The Canadian government and VIA Rail Canada have launched a C$20 million (US$18.7 million) program to “renew and improve two key components of its nationwide locomotive and rolling stock fleet,” including 78 passenger cars and 21 P-42 diesel electric locomotives. The program will be funded from the federal government’s C$407 million (US$381 million) Economic Action Plan.
The renovation and upgrade of 78 HEP 1 longhaul passenger cars will primarily benefit VIA’s world-renowned Toronto-Vancouver Canadian service. By contrast, the P-42 locomotives will primarily cover VIA’s Quebec-Windsor Corridor.
Said Hon. Rob Merrifield, Minister of State (Transport), “Combined with the other capital projects announced recently, it will give Canadians a more efficient, reliable and comfortable passenger rail network.”
“Equally satisfying for all of us at VIA is the fact that this program will create and maintain skilled employment, contributing to the government’s strategy of employment and economic stimulus,” said VIA Chief Operating Officer, John Marginson. “This initiative is creating 58 positions at VIA’s Montreal Maintenance Centre (MMC): 51 positions for the HEP 1 project and seven positions for the P-42 locomotives.
“When coupled with our other fleet renewal programs, it adds up to the largest investment ever in Canadian passenger rail equipment,” added Marginson.
Geneva, Ill.-based Miner Enterprises, Inc. Tuesday announced its new DuraShield™ covered hopper car hatch cover, which it says combines lightweight, high durability, low profile design with a high performance seal.
The company says it developed the hatch cover to outfit hopper cars from the bottom up, and claims the covers are lighter than similar aluminum products and more durable than fiberglass ones. They are available in all standard lengths to accommodate most 24-in. troughs with round or square ends.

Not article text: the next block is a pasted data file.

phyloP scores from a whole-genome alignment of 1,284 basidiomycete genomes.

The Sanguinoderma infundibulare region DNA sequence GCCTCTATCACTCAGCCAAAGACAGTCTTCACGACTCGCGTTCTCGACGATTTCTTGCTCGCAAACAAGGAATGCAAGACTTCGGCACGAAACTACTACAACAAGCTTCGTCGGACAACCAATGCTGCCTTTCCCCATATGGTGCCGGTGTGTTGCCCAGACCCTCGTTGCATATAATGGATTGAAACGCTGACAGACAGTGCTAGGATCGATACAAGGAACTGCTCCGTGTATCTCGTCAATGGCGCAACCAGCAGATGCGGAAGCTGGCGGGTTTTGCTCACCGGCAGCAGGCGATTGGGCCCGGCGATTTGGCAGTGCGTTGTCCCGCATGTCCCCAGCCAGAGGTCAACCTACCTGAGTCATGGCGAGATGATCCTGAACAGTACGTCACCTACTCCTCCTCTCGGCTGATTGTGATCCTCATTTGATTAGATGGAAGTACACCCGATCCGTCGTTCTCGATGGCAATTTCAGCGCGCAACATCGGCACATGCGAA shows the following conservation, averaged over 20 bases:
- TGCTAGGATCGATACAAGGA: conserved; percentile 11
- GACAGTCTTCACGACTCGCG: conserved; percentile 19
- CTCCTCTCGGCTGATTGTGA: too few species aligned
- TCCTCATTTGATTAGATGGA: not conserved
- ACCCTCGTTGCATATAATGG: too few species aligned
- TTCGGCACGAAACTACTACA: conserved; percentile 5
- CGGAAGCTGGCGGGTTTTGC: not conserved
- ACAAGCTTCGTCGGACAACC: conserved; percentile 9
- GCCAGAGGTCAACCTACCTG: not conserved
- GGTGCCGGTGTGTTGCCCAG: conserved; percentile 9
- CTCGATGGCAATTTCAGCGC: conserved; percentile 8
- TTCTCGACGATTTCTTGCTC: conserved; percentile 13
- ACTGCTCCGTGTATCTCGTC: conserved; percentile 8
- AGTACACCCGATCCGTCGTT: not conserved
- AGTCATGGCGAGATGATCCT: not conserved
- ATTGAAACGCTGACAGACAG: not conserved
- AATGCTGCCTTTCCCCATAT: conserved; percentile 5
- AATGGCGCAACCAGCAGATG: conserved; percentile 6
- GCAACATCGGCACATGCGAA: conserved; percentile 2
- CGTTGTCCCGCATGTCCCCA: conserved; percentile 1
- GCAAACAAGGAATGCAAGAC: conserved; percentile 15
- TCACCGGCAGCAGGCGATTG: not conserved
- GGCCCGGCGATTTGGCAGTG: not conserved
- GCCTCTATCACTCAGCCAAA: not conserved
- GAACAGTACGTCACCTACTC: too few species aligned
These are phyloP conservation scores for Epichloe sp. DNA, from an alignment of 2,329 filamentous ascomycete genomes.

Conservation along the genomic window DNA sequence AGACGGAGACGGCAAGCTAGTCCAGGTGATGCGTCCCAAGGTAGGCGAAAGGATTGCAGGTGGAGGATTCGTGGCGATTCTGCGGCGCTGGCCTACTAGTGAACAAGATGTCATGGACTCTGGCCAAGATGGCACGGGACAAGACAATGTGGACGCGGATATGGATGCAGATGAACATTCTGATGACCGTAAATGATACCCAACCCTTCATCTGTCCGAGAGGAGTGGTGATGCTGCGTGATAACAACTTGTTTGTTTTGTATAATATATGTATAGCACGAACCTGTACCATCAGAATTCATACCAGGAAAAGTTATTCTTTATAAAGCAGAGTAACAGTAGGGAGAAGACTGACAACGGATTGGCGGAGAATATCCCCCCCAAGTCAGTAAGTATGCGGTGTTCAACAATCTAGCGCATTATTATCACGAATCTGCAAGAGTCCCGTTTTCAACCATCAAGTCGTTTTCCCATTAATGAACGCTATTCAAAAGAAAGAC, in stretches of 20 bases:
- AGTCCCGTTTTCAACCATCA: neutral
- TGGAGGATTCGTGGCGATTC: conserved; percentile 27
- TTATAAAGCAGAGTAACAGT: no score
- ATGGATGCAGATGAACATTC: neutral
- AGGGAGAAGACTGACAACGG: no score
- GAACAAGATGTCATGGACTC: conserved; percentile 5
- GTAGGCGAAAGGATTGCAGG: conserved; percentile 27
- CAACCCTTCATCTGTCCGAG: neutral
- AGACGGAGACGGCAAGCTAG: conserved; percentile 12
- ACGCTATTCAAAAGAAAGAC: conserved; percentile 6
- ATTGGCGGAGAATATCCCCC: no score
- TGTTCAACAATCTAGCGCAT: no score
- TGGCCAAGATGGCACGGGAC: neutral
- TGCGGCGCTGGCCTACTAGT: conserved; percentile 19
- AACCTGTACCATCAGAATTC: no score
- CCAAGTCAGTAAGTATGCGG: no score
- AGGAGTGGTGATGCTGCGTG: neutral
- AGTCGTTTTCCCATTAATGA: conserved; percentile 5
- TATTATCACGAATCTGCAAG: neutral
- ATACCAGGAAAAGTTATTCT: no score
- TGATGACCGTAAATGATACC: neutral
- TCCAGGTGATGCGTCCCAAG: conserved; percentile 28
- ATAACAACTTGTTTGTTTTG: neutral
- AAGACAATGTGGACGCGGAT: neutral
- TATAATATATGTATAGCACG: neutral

"We looked at available covers on the market and decided that customers should not have to trade off qualities such as long life for light weight. In the DuraShield, our engineers have combined the advantages of both fiberglass and aluminum covers while avoiding their drawbacks," said Miner Vice President of Sales Ric Biehl. "And, they've been able to incorporate a superior gasket seal in the bargain."
The DuraShield design incorporates a patent pending aluminum and steel boxed frame with a composite skin. Extended support straps help hold the cover's shape and afford hinge stiffness in a low profile configuration. Superior stiffness allows the gasket to be uniformly clamped to the hatch coaming.
Miner says this develops a seal that exceeds the Association of American Railroads (AAR) requirement by one-and-a-half to two times. An improved adhesive secures the gasket to the cover so that its attachment exceeds the AAR specification by almost three times, the company says.